Placing her other hand at Irene’s elbow to keep it from moving, she started moving Irene’s hand away from her chest.

Every now and again, the muscles in Irene’s shoulder would have a small spasm.

“Sorry,” Irene said after the third time. “I’m trying not to.”

Nurse Post just smiled. “Oh don’t worry, it is expected. Now, we are getting to the point where your shoulder will slide back into position. There might be a light snapping–”

Irene winced, more out of shock than pain, as her arm snapped back to where it was supposed to be. She tried to move it almost immediately.

Nurse Post gripped her arm and held it steady. “Let’s get you a sling before you start moving around. You should keep it on until the inflammation dies down.”

While the nurse moved to find a sling, Irene propped herself up.

“What was all that about Catherine caring?”

“Oh, not much. Dean Turner hired her on last year. She’s attended all the staff meetings and maintains the reception desk. Yet she’s never really interacted with any other staff. It has become something of a running joke among us that the public face of Brakket is so against socializing.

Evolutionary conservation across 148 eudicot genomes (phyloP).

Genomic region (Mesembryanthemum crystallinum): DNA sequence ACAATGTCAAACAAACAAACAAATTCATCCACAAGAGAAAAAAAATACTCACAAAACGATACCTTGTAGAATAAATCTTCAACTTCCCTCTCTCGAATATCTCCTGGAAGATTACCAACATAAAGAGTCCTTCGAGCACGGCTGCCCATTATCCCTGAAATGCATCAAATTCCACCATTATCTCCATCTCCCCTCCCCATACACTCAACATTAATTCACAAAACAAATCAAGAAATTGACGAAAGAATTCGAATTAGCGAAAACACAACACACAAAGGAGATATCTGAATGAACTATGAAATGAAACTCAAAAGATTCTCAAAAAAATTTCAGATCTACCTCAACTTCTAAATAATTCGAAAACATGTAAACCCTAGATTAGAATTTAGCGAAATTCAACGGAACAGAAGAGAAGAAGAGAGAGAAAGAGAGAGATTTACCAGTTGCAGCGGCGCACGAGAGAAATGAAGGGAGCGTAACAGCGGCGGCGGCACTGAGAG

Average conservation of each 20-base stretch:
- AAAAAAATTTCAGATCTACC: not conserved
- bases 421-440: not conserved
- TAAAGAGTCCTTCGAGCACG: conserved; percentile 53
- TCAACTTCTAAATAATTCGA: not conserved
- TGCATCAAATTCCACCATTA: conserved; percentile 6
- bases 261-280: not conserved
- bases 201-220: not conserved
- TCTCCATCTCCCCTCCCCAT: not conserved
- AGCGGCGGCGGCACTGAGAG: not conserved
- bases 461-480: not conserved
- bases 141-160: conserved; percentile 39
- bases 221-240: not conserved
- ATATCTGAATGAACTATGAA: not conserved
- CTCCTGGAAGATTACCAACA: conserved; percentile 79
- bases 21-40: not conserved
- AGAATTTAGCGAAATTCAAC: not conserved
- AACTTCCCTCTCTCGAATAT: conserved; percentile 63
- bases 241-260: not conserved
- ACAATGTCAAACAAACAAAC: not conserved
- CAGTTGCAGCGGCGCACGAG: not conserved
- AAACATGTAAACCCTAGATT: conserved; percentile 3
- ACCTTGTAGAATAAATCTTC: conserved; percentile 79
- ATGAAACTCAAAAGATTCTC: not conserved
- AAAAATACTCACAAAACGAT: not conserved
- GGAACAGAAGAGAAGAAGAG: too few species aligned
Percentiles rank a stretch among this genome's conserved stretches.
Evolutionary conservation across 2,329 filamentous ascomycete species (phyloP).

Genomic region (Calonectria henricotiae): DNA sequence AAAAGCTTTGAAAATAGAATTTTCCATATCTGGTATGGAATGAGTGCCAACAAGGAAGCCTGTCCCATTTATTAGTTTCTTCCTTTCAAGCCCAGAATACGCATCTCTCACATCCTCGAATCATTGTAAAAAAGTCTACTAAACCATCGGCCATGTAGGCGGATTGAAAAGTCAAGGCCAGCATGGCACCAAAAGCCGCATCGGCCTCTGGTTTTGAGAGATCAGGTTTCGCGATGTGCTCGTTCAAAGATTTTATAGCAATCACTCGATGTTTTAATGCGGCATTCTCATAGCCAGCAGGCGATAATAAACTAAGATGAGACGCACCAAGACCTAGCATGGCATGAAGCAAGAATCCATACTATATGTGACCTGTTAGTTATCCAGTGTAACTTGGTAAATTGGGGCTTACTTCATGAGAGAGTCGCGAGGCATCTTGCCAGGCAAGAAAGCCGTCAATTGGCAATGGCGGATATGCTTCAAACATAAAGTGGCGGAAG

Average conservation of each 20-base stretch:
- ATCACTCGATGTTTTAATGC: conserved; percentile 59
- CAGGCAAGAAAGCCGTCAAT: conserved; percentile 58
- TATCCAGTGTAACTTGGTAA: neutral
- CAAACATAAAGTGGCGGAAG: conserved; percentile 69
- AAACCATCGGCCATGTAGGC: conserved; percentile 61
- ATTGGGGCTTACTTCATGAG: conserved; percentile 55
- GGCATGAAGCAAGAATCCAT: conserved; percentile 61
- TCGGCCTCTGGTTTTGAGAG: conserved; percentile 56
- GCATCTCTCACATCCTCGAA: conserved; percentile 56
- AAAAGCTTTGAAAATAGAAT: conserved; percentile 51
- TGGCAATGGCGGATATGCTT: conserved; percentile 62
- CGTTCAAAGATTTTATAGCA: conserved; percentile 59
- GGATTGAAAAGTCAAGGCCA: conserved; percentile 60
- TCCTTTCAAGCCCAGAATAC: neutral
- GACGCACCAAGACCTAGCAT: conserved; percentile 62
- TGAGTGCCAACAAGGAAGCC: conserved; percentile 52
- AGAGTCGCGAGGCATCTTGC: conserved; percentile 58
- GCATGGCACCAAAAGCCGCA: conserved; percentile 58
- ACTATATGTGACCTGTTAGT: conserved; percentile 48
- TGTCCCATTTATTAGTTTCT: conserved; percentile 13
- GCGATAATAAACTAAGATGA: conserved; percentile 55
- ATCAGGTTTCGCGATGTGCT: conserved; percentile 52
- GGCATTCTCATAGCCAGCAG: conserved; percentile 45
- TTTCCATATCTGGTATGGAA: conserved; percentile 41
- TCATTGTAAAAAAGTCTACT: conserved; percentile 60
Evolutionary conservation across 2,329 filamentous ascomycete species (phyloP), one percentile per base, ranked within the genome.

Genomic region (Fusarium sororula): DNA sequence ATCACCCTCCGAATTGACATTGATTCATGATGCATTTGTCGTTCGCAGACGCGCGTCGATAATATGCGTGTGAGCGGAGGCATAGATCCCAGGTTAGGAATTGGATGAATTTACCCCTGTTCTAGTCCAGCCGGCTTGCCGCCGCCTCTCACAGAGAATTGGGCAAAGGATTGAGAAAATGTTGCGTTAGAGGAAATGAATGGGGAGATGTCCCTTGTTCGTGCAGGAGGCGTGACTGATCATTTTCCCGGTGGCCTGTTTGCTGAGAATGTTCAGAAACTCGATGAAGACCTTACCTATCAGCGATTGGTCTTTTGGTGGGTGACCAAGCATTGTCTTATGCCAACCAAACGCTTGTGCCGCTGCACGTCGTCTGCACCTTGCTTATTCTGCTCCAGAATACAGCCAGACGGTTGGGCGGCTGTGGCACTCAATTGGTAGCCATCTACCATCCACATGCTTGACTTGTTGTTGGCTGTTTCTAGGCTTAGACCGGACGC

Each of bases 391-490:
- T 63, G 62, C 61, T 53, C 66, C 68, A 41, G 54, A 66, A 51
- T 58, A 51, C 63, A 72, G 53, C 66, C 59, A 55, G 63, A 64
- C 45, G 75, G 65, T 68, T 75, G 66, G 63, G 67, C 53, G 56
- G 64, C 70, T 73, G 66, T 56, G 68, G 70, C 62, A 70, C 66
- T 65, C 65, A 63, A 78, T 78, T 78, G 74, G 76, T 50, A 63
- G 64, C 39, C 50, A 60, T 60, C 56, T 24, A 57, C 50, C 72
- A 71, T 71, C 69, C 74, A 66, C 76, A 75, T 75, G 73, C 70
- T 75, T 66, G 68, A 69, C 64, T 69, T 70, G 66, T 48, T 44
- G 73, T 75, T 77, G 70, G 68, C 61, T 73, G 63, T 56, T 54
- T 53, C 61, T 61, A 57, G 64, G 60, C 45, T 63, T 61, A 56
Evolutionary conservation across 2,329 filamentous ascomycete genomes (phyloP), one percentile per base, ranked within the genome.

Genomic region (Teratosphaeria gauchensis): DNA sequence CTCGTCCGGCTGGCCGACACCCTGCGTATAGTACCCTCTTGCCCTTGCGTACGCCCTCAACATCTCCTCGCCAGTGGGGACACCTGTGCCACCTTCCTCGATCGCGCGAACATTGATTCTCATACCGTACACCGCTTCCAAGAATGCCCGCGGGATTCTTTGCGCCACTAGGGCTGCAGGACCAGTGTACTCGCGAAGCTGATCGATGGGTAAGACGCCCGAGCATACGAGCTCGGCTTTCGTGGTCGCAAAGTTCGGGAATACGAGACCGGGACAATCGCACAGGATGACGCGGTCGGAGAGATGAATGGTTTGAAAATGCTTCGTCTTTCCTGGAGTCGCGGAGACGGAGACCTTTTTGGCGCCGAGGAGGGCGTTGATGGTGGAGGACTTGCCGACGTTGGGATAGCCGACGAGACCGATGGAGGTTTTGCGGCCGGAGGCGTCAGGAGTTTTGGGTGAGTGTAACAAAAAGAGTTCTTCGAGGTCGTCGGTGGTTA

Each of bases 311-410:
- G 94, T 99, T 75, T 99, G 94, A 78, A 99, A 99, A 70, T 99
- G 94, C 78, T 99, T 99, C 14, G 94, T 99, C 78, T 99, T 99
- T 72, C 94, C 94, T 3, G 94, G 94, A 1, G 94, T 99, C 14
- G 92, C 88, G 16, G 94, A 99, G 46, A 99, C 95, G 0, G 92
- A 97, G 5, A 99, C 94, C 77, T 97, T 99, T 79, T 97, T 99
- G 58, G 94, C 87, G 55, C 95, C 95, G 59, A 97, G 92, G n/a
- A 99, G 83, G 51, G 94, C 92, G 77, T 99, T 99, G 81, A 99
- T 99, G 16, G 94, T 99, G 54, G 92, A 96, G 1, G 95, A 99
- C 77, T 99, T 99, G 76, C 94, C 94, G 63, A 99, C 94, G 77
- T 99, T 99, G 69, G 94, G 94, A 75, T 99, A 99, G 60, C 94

“Of course, that was before I learned a few things that shed some light on the situation,” she said as she pulled a pale blue sling from a drawer. “But that’s neither here nor there. Arm out, carefully if you would.”

She attached the sling around Irene’s arm and neck. “I’d like to keep you here for about the hour it will take for your potion to expire. Your deadened senses could be problematic. You might leave you hand on a burner and not notice. Apart from that, we should make sure your swelling starts subsiding. I can offer you a bed or a desk for homework.”

“No, that’s fine. I have an essay to finish for Professor Carr anyway. Though I need my bag.” Irene pulled out her cellphone intending to call Shelby and have her grab it.

But that would mean explaining how she had become injured in the first place. That was impossible. Catherine had used the excuse about stairs, but even that was embarrassing enough on its own.